Having children is a fundamental mitzvah, and large families are characteristic of the observant community. However, there are circumstances in which Jewish law permits or even mandates contraception, of various forms and at various times. Each couple should consult a rabbi for personal guidance in making a decision.
The Mitzvah of Having Children
Genesis 1:28, or according to some opinions, 9:7, is the source for the Torah commandment to “be fruitful and multiply”. Technically, this commandment applies to men and not women. However, since today a man may have only one wife, she is an essential partner in enabling her husband to fulfill the commandment.
The Torah commandment is defined by halacha as having one son and one daughter who themselves reproduce. There also exists a rabbinic admonishment to continue to procreate even after fulfilling the quota mandated by the Torah. This is expounded from the verse in Ecclesiastes 11:6 “In the morning sow your seed, and in the evening do not desist.” The exact definition and parameters of the rabbinic obligation are the subject of much discussion, and a couple should consult with their rabbi.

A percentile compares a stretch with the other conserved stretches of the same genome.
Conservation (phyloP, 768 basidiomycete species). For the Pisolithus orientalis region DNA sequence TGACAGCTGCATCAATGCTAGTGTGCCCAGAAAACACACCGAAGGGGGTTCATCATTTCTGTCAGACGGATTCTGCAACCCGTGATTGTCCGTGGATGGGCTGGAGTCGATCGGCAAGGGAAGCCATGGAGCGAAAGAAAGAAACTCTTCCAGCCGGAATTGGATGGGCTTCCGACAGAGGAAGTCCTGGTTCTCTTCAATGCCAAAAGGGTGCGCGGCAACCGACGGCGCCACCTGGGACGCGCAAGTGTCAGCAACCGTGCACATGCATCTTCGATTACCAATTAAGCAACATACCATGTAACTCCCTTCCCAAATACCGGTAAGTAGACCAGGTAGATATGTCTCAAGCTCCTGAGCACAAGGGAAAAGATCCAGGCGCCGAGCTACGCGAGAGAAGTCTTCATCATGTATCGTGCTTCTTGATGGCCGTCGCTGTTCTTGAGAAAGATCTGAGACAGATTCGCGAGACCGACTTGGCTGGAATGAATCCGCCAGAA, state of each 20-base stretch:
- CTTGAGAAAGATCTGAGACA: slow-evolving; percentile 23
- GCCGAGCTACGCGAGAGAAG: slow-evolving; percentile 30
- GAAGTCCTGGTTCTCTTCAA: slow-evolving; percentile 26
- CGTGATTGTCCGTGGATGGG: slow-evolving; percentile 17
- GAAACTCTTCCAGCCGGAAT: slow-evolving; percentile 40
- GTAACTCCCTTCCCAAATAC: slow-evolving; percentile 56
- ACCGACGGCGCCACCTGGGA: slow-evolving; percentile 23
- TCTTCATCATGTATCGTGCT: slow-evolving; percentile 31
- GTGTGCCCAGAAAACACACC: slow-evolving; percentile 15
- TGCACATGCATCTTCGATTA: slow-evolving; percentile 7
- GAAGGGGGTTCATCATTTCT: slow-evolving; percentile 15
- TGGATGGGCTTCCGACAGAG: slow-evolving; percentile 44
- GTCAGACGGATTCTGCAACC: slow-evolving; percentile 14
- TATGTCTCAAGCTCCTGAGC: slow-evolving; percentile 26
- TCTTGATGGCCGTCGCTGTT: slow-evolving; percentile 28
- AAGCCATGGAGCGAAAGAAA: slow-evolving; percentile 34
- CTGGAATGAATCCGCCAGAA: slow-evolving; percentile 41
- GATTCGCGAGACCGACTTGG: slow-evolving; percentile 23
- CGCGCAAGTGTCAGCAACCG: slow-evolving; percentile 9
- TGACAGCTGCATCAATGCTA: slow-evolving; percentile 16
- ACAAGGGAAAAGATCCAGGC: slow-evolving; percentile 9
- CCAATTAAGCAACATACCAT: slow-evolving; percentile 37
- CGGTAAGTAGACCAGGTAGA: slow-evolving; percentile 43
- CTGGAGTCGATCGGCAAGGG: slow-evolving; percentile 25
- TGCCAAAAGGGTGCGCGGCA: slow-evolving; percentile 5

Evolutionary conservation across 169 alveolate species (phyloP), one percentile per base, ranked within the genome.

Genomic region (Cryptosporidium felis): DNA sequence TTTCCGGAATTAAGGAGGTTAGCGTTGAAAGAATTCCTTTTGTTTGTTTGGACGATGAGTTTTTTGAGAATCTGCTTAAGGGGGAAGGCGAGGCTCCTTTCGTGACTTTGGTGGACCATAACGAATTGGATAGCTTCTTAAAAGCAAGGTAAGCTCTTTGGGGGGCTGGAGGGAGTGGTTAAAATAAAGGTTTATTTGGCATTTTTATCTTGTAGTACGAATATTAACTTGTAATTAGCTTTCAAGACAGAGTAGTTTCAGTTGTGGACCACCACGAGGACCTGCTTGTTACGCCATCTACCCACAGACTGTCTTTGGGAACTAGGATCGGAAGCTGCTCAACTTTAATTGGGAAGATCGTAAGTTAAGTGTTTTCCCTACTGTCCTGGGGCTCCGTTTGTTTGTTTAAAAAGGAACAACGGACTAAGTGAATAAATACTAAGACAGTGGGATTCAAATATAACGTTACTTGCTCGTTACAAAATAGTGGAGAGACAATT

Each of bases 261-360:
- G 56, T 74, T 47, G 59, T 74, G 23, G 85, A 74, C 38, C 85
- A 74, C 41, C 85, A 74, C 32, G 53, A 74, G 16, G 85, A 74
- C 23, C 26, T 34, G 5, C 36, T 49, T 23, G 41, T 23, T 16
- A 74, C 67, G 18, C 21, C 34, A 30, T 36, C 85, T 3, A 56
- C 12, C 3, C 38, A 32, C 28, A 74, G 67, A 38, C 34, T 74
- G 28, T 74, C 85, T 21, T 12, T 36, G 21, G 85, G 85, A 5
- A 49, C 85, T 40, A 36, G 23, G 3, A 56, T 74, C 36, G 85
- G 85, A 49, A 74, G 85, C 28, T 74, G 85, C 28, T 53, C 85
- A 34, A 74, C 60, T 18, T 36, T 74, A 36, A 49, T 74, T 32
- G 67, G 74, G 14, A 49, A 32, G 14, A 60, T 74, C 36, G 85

Reasons to Permit Contraception
Although there is a Torah commandment to have children, and although Jewish law strongly encourages families larger than the minimum size, contraception is permitted under certain circumstances. A woman whose life would be endangered by pregnancy or childbirth is required to use birth control, in accordance with the principle that all commandments (except for the prohibitions against adultery/incest, idolatry, and murder) are suspended where life is in danger. Other situations, including the woman’s physical or emotional condition and the family’s ability to cope, may also be grounds for allowing contraception. Some authorities permit spacing of births. Each couple should discuss their individual circumstances with a rabbinic authority.